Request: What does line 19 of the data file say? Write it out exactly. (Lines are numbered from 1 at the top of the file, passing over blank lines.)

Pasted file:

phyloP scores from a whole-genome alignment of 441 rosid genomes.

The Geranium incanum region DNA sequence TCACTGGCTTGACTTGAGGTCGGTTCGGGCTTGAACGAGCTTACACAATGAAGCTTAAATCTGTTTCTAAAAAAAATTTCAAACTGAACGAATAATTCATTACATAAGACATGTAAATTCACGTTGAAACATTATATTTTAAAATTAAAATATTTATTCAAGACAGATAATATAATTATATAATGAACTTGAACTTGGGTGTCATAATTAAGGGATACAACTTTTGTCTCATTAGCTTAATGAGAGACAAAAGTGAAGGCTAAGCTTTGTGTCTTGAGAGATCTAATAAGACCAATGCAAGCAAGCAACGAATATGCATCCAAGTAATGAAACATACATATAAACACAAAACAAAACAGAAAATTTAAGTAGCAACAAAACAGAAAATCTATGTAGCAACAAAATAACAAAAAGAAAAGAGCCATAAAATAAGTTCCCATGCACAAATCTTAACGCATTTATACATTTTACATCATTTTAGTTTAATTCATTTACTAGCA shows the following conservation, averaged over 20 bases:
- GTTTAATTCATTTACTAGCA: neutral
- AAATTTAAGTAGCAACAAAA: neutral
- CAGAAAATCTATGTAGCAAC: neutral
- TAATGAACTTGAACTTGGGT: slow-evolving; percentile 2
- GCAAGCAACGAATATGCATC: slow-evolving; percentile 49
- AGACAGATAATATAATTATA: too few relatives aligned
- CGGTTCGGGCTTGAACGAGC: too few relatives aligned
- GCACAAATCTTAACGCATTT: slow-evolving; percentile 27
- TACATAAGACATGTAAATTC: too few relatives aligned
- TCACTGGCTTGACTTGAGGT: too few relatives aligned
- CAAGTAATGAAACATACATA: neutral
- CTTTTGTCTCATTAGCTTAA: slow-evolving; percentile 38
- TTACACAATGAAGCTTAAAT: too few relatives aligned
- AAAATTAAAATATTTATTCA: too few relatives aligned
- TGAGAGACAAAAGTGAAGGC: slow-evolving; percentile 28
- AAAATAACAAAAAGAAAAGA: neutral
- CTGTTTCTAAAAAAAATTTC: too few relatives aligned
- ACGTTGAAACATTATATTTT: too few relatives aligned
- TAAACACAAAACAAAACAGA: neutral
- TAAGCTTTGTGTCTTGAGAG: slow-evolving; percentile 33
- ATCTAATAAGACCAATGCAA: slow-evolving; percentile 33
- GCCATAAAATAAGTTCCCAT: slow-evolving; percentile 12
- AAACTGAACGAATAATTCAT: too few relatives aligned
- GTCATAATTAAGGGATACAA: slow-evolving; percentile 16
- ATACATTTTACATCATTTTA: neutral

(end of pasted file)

- CTGTTTCTAAAAAAAATTTC: too few relatives aligned